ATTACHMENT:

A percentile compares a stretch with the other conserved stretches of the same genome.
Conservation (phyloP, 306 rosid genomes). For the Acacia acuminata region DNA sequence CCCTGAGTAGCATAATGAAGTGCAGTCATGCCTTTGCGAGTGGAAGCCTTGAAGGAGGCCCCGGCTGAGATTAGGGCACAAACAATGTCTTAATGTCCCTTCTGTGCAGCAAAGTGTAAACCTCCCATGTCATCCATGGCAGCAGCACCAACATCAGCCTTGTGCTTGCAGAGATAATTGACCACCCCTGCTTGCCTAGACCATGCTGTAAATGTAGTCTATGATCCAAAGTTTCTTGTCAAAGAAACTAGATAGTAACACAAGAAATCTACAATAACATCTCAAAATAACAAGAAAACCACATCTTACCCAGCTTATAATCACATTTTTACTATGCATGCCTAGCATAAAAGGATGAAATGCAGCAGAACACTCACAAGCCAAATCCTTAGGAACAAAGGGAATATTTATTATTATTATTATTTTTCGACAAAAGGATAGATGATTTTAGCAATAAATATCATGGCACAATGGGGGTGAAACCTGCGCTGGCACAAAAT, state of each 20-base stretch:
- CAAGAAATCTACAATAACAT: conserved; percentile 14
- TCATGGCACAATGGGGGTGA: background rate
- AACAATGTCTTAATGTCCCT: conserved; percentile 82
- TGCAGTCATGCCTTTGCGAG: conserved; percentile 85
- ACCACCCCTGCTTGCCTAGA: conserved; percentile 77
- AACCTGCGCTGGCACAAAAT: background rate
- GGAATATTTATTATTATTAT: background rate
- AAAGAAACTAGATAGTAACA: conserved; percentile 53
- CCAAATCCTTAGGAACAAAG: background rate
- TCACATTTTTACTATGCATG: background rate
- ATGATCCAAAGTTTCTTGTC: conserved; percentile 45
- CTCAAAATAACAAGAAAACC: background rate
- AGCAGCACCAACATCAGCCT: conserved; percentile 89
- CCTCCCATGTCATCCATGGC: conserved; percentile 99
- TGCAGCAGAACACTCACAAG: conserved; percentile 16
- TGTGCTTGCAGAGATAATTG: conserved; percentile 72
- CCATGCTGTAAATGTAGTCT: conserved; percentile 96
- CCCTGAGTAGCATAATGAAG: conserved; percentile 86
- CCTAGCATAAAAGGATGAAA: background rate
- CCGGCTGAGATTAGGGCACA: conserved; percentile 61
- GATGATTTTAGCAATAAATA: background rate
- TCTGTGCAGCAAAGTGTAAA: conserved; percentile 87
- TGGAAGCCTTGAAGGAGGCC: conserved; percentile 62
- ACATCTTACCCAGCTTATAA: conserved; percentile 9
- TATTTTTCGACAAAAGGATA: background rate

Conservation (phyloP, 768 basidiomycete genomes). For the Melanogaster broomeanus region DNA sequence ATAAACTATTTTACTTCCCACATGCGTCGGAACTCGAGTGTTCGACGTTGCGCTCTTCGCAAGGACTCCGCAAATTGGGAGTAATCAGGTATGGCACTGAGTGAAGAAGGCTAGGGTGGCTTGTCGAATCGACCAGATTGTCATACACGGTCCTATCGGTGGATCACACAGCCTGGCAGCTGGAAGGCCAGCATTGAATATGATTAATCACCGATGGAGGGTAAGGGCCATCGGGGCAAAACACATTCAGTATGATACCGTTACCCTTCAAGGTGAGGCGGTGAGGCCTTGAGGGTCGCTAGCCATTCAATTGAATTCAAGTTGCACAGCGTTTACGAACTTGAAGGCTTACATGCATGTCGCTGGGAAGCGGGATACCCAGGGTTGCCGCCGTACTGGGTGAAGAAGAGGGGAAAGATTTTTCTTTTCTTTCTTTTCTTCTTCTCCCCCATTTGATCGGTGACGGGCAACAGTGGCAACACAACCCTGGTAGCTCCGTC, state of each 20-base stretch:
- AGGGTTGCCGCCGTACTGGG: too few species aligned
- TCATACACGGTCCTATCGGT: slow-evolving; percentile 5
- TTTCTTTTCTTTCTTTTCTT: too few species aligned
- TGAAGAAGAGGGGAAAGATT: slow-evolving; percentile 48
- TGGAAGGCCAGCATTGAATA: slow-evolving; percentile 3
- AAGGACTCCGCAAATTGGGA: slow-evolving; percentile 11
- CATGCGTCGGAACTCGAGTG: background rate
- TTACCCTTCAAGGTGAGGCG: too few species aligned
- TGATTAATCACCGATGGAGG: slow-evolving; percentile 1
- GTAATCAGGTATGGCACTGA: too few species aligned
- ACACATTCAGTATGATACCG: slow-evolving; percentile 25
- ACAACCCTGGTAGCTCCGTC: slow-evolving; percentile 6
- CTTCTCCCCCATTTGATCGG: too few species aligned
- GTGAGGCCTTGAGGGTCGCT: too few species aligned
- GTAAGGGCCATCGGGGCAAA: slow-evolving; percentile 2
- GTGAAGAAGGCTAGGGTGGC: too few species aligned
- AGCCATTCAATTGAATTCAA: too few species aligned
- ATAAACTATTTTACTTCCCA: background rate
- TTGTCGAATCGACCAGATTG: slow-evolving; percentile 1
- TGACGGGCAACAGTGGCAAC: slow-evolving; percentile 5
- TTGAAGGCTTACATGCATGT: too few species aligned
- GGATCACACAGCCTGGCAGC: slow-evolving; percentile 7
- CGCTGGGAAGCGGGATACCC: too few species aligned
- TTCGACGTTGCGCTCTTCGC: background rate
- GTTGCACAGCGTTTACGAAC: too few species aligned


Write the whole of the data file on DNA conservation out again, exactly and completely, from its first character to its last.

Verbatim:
A percentile compares a stretch with the other conserved stretches of the same genome.
Conservation (phyloP, 306 rosid genomes). For the Acacia acuminata region DNA sequence CCCTGAGTAGCATAATGAAGTGCAGTCATGCCTTTGCGAGTGGAAGCCTTGAAGGAGGCCCCGGCTGAGATTAGGGCACAAACAATGTCTTAATGTCCCTTCTGTGCAGCAAAGTGTAAACCTCCCATGTCATCCATGGCAGCAGCACCAACATCAGCCTTGTGCTTGCAGAGATAATTGACCACCCCTGCTTGCCTAGACCATGCTGTAAATGTAGTCTATGATCCAAAGTTTCTTGTCAAAGAAACTAGATAGTAACACAAGAAATCTACAATAACATCTCAAAATAACAAGAAAACCACATCTTACCCAGCTTATAATCACATTTTTACTATGCATGCCTAGCATAAAAGGATGAAATGCAGCAGAACACTCACAAGCCAAATCCTTAGGAACAAAGGGAATATTTATTATTATTATTATTTTTCGACAAAAGGATAGATGATTTTAGCAATAAATATCATGGCACAATGGGGGTGAAACCTGCGCTGGCACAAAAT, state of each 20-base stretch:
- CAAGAAATCTACAATAACAT: conserved; percentile 14
- TCATGGCACAATGGGGGTGA: background rate
- AACAATGTCTTAATGTCCCT: conserved; percentile 82
- TGCAGTCATGCCTTTGCGAG: conserved; percentile 85
- ACCACCCCTGCTTGCCTAGA: conserved; percentile 77
- AACCTGCGCTGGCACAAAAT: background rate
- GGAATATTTATTATTATTAT: background rate
- AAAGAAACTAGATAGTAACA: conserved; percentile 53
- CCAAATCCTTAGGAACAAAG: background rate
- TCACATTTTTACTATGCATG: background rate
- ATGATCCAAAGTTTCTTGTC: conserved; percentile 45
- CTCAAAATAACAAGAAAACC: background rate
- AGCAGCACCAACATCAGCCT: conserved; percentile 89
- CCTCCCATGTCATCCATGGC: conserved; percentile 99
- TGCAGCAGAACACTCACAAG: conserved; percentile 16
- TGTGCTTGCAGAGATAATTG: conserved; percentile 72
- CCATGCTGTAAATGTAGTCT: conserved; percentile 96
- CCCTGAGTAGCATAATGAAG: conserved; percentile 86
- CCTAGCATAAAAGGATGAAA: background rate
- CCGGCTGAGATTAGGGCACA: conserved; percentile 61
- GATGATTTTAGCAATAAATA: background rate
- TCTGTGCAGCAAAGTGTAAA: conserved; percentile 87
- TGGAAGCCTTGAAGGAGGCC: conserved; percentile 62
- ACATCTTACCCAGCTTATAA: conserved; percentile 9
- TATTTTTCGACAAAAGGATA: background rate

Conservation (phyloP, 768 basidiomycete genomes). For the Melanogaster broomeanus region DNA sequence ATAAACTATTTTACTTCCCACATGCGTCGGAACTCGAGTGTTCGACGTTGCGCTCTTCGCAAGGACTCCGCAAATTGGGAGTAATCAGGTATGGCACTGAGTGAAGAAGGCTAGGGTGGCTTGTCGAATCGACCAGATTGTCATACACGGTCCTATCGGTGGATCACACAGCCTGGCAGCTGGAAGGCCAGCATTGAATATGATTAATCACCGATGGAGGGTAAGGGCCATCGGGGCAAAACACATTCAGTATGATACCGTTACCCTTCAAGGTGAGGCGGTGAGGCCTTGAGGGTCGCTAGCCATTCAATTGAATTCAAGTTGCACAGCGTTTACGAACTTGAAGGCTTACATGCATGTCGCTGGGAAGCGGGATACCCAGGGTTGCCGCCGTACTGGGTGAAGAAGAGGGGAAAGATTTTTCTTTTCTTTCTTTTCTTCTTCTCCCCCATTTGATCGGTGACGGGCAACAGTGGCAACACAACCCTGGTAGCTCCGTC, state of each 20-base stretch:
- AGGGTTGCCGCCGTACTGGG: too few species aligned
- TCATACACGGTCCTATCGGT: slow-evolving; percentile 5
- TTTCTTTTCTTTCTTTTCTT: too few species aligned
- TGAAGAAGAGGGGAAAGATT: slow-evolving; percentile 48
- TGGAAGGCCAGCATTGAATA: slow-evolving; percentile 3
- AAGGACTCCGCAAATTGGGA: slow-evolving; percentile 11
- CATGCGTCGGAACTCGAGTG: background rate
- TTACCCTTCAAGGTGAGGCG: too few species aligned
- TGATTAATCACCGATGGAGG: slow-evolving; percentile 1
- GTAATCAGGTATGGCACTGA: too few species aligned
- ACACATTCAGTATGATACCG: slow-evolving; percentile 25
- ACAACCCTGGTAGCTCCGTC: slow-evolving; percentile 6
- CTTCTCCCCCATTTGATCGG: too few species aligned
- GTGAGGCCTTGAGGGTCGCT: too few species aligned
- GTAAGGGCCATCGGGGCAAA: slow-evolving; percentile 2
- GTGAAGAAGGCTAGGGTGGC: too few species aligned
- AGCCATTCAATTGAATTCAA: too few species aligned
- ATAAACTATTTTACTTCCCA: background rate
- TTGTCGAATCGACCAGATTG: slow-evolving; percentile 1
- TGACGGGCAACAGTGGCAAC: slow-evolving; percentile 5
- TTGAAGGCTTACATGCATGT: too few species aligned
- GGATCACACAGCCTGGCAGC: slow-evolving; percentile 7
- CGCTGGGAAGCGGGATACCC: too few species aligned
- TTCGACGTTGCGCTCTTCGC: background rate
- GTTGCACAGCGTTTACGAAC: too few species aligned